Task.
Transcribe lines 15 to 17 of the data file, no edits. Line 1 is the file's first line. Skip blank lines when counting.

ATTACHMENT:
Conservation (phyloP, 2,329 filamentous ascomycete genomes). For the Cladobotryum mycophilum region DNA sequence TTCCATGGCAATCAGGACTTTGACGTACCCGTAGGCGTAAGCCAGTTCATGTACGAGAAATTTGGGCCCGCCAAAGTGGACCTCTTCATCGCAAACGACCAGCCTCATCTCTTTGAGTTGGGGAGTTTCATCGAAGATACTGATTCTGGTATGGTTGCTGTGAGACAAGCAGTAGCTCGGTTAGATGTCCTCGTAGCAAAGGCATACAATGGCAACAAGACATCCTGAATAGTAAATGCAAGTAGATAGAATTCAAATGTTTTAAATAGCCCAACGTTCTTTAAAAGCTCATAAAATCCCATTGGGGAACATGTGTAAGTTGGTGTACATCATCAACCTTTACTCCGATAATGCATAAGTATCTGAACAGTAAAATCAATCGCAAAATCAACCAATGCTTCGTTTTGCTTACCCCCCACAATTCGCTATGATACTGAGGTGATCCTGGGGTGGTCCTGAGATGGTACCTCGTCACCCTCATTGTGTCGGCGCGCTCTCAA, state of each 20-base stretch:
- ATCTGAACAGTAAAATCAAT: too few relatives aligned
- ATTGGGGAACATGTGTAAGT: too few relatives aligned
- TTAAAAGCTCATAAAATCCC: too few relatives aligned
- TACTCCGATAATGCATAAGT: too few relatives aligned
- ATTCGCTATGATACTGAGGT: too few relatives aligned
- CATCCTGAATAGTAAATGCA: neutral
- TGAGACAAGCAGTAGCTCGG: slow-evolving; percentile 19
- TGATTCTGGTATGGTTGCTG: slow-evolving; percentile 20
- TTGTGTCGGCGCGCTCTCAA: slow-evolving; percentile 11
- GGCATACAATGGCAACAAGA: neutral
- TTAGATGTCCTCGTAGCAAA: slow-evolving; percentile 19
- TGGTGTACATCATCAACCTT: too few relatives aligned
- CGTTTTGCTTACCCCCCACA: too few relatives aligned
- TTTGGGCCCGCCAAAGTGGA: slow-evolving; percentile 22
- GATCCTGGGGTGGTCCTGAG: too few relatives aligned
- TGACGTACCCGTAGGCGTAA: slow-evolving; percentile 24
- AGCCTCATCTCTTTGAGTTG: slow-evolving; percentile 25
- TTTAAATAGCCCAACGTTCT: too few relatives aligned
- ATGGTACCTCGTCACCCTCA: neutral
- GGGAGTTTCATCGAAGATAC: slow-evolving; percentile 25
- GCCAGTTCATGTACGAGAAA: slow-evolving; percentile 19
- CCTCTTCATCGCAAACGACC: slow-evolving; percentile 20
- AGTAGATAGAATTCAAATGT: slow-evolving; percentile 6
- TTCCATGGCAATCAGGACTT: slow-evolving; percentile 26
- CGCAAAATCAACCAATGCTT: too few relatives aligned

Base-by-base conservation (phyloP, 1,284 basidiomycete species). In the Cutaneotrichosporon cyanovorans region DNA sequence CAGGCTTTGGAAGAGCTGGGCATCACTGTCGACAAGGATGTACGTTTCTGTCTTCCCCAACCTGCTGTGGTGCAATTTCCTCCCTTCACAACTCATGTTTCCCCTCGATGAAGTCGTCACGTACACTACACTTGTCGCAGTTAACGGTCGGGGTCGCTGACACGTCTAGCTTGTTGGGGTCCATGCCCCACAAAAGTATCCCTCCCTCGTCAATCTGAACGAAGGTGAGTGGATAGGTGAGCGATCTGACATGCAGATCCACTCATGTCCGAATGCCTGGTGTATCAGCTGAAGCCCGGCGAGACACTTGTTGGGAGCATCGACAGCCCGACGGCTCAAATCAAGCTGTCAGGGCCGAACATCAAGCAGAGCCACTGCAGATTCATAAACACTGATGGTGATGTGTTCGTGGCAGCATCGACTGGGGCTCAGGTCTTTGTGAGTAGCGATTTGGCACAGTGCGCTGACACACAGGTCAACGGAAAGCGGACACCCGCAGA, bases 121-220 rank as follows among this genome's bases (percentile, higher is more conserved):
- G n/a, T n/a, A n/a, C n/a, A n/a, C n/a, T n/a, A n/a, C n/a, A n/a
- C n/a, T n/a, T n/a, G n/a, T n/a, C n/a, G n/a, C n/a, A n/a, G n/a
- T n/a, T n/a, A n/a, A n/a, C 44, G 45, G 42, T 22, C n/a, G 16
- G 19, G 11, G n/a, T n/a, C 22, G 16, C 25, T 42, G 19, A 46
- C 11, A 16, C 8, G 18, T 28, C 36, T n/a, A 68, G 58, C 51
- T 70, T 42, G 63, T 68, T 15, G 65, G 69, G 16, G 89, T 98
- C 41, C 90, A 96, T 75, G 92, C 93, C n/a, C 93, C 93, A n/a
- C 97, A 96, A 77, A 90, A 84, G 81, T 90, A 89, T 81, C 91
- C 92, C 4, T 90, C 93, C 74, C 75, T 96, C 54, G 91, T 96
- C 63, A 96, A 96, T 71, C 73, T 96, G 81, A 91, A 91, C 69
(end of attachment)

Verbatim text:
- TTTGGGCCCGCCAAAGTGGA: slow-evolving; percentile 22
- GATCCTGGGGTGGTCCTGAG: too few relatives aligned
- TGACGTACCCGTAGGCGTAA: slow-evolving; percentile 24